The Magic of Spells
It is all too easy, and far too tempting, to distill the essence of spells down to their raw numeric components, and doubly so in D&D where all too often numbers are given more importance than the words which surround them.
For example, much is made of the theory that a given spell of level X should have a range no greater than Y and do damage of Z unless it’s an area effect spell in which case Z should be lowered to compensate for the increased number of targets. Add in a fixed level-based Difficulty Class (let’s call it J, just for kicks) and spells cease to be magical and more akin to a fifth-grade textbook exercise. And where’s the magic in that?
While there does have to be, I’ll concede, a certain amount of balance in the game to ensure that there is no One Spell To Nuke Them All, balance and behind-the-scenes formulae shouldn’t get in the way of making spell-casting feel sufficiently magical. D&D should offer a world of wonder and miracles, not one of numerically balanced outcomes and mere statistical probabilities.
One of the great things about D&D Next is that you can bring back all of those old AD&D books (you know, the ones you almost put on eBay so many times in the past) and use them right in the game with very little conversion or preparation. When it comes to spell-casting, the king of them all has to be Tome of Magic.
This is the book which truly puts the magical back into magic with hundreds of new spells and magic items than you can shake a wizards’ staff at. Along with the Wild Mage option (which would make a perfect option as a Wizard Tradition in D&D Next) there’s also a metric tonne of new Priest Spheres, that could be added to a Cleric’s list to tailor a Deity’s unique spell list according to their sphere of interest. For example a Deity who is (in D&D Next terminology) a Lifegiver could also grant access to spells from the Sphere of Wards while a Stormcaller Cleric have access to the Sphere of Chaos.
One option in D&D Next is to create your own Deity with a portfolio of their very own. With Tome of Magic by your side, you certainly won’t be short of ideas.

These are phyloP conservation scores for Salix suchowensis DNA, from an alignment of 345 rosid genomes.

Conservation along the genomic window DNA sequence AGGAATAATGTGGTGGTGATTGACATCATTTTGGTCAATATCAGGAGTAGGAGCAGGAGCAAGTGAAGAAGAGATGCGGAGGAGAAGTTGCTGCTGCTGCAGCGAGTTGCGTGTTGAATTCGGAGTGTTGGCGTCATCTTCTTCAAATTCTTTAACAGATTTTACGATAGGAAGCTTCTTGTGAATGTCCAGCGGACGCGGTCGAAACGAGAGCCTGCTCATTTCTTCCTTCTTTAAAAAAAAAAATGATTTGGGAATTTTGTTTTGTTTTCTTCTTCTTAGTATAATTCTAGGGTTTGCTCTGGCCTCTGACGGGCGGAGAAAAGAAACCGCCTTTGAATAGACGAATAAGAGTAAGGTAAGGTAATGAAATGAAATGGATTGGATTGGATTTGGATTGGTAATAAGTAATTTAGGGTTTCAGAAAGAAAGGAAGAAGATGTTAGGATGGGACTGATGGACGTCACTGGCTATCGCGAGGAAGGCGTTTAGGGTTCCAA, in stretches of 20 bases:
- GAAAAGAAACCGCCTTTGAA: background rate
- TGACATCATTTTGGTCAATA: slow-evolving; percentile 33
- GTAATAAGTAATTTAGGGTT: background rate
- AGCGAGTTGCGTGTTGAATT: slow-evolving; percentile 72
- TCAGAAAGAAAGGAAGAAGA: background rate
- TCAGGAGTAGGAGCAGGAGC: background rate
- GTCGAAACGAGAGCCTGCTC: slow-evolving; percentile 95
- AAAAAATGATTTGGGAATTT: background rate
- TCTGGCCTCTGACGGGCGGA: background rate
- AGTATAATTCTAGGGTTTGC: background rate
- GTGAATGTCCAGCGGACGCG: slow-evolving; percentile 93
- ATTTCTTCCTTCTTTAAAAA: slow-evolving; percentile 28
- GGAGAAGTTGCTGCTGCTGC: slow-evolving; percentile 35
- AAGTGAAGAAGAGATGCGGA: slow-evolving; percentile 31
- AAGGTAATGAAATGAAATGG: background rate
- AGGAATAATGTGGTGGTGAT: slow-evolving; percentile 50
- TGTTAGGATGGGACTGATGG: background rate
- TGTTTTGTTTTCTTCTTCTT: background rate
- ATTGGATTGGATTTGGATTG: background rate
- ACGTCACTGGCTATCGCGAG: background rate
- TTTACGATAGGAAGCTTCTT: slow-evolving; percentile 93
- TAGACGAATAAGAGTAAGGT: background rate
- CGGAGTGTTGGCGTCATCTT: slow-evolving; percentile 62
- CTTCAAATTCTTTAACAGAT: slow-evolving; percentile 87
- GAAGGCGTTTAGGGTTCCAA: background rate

But back to the spells themselves. My personal favourite (and there’s oh so many to choose from) is the 4th level Priest spell Solipism. This is an Illusion spell from the Sphere of Thought which creates an illusion which is real and exists in every way, but only if you believe it. Only the caster believes it automatically, and everyone else has to roll to believe it (the opposite to how Illusions normally work).
The example given is that a Cleric can cast Solipism to create an illusory bridge across a chasm and run across it. Anyone else who believes it can also cross, but woe to those who fail their rolls half-way across……..
I have known PCs use this one spell in wonderful and enchanting ways through the years, from creating a cartoon style hole in a wall and running through (and hearing the Orcs splat against solid rock when they try to charge through) to one Cleric who survived being thrown into prison for a year and a day by eating solipistic food while he was incarcerated (he had a gem implanted in his forehead which would conjour spell components once per day, but that’s another story).
Is it a balanced spell in a modern gamer’s eyes? Who cares? It’s a bloody great fun spell which is chock-full of role-playing potential, and that trumps all possibility for “abuse” in my eyes. Besides, the wonderful thing about spells is that the gods (not to mention the laws of magic themselves) are fickle at best. Spell can fail and it’s left to the PC to find out why. That’s how side-quests are born.
If you play D&D Next (and you should. It’s great, even with the playtest rough edges), I highly recommend dusting down your old copy of Tome of Magic, or snagging a copy if you don’t have one. You won’t regret it.
Put some magic back into your spell-casting today!